All the same, I find it comforting to know that we can really let God have it — all our cranky non-understanding — and that’s totally okay.

Why, God? I just don’t get it!

Communion Thoughts for 7/22/12

As I was preparing for these communion thoughts, I couldn’t help but reflect back over the events of this week and wonder how we humans got to be so broken.

First, on Wednesday night we discovered that Pastor’s office had been broken into. Several pieces of computer equipment were taken, but it appears the focus of the thief was on stealing his personal things, including a Christian flag that was handmade by his first wife and lay over her casket at her funeral. This was a personal crime – and I simply don’t understand why anyone would ever do such a thing.

Second, an event that’s been making headlines this week occurred in Aurora, CO after midnight Thursday night. Shortly after the midnight showing of The Dark Knight Rises began, a gunman dressed in black announced that he was “the Joker”, threw a canister of teargas into the theater audience, and then opened fire at the crowd, seeming to select his victims at random. 12 were killed and 58 were injured, including several toddlers and children. This horrific, random crime makes no sense. Clearly he was not in his right mind – but I still just don’t understand how anyone could do such a thing.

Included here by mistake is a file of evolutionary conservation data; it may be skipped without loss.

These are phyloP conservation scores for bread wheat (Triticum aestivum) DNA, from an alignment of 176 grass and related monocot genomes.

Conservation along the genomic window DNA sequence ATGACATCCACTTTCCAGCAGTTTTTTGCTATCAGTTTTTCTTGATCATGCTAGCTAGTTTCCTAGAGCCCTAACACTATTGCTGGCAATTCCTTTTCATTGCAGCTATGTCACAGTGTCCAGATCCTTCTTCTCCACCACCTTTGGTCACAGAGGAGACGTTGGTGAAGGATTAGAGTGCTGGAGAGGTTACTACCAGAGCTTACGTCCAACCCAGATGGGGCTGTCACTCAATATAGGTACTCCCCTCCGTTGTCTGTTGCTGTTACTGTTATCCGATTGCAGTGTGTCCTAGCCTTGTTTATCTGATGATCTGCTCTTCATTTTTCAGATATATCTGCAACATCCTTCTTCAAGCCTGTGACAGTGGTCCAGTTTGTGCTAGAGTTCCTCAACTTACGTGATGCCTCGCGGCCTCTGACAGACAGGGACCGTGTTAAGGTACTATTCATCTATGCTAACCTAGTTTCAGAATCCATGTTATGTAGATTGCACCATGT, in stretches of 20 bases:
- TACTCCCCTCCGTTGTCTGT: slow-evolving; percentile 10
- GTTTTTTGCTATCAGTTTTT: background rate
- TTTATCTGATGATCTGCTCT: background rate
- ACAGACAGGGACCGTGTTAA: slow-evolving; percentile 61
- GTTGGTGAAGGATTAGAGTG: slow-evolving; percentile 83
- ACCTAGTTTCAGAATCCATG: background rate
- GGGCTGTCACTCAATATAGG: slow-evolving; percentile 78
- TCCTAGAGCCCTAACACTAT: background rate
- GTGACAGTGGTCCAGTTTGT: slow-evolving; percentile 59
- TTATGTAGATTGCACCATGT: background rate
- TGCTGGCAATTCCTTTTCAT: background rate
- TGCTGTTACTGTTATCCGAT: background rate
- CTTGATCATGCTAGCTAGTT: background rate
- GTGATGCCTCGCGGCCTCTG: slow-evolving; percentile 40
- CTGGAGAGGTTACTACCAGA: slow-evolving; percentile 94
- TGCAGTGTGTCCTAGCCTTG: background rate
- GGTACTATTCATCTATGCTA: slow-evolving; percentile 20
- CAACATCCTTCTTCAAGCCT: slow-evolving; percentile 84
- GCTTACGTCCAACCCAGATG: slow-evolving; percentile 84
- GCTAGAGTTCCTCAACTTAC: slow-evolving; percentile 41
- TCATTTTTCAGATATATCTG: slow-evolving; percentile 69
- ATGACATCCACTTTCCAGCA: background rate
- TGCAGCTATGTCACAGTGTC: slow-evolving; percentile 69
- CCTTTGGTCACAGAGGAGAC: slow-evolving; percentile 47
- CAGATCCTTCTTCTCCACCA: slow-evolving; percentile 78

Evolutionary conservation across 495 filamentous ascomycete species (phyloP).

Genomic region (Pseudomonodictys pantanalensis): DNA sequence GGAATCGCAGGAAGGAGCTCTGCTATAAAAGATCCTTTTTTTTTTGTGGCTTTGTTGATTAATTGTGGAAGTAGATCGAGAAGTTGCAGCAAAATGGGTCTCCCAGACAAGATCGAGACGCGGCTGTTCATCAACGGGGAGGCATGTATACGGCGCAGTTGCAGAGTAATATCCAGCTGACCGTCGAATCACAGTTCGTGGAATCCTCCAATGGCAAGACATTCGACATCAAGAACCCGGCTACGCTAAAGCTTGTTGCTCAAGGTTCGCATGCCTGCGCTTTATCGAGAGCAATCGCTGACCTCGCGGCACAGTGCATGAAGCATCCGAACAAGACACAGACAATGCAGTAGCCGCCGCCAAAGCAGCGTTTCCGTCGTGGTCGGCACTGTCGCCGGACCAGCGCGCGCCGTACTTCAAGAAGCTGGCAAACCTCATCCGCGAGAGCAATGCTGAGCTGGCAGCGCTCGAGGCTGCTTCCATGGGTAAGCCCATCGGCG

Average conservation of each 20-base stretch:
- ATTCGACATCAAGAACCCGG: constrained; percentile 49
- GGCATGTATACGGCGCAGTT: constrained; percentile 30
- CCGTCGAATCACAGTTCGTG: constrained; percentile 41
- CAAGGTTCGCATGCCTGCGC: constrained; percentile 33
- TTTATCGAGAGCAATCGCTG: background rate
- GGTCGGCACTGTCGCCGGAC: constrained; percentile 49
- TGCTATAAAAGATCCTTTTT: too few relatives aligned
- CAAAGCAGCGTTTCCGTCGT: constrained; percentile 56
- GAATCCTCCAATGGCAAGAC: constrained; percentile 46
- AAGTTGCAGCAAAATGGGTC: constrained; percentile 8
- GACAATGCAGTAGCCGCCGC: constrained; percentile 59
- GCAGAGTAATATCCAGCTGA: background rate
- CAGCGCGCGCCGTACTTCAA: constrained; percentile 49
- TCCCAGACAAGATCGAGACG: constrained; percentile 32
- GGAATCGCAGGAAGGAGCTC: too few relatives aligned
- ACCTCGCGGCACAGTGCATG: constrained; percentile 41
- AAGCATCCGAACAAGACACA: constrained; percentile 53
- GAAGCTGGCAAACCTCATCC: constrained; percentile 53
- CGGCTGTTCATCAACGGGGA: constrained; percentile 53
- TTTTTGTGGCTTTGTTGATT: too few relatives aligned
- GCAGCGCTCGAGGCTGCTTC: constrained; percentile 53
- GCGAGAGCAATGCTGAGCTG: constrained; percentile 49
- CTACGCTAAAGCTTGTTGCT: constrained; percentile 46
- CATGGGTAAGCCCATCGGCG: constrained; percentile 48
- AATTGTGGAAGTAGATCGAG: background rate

Of course, these are not the only incomprehensible things going on in the world. Suicide bombers in Syria and Palestine, bomb plots against the Pentagon, school shootings, never-ending wars, and even some places where governments can no longer protect their citizens from the horrors of organized crime. Turn on your TV or read the news – it’s everywhere. But that doesn’t make me understand it any better.

Why do people do these awful things to each other? I just don’t understand!

There are no easy answers. The simple answer to why people do awful things is “sin”, but that only makes my logical brain happy, leaving my heart uneasy. Even the psalmist, even JESUS, asked “why”. WHY, God? Why do people do these things? Why is there such evil in the world?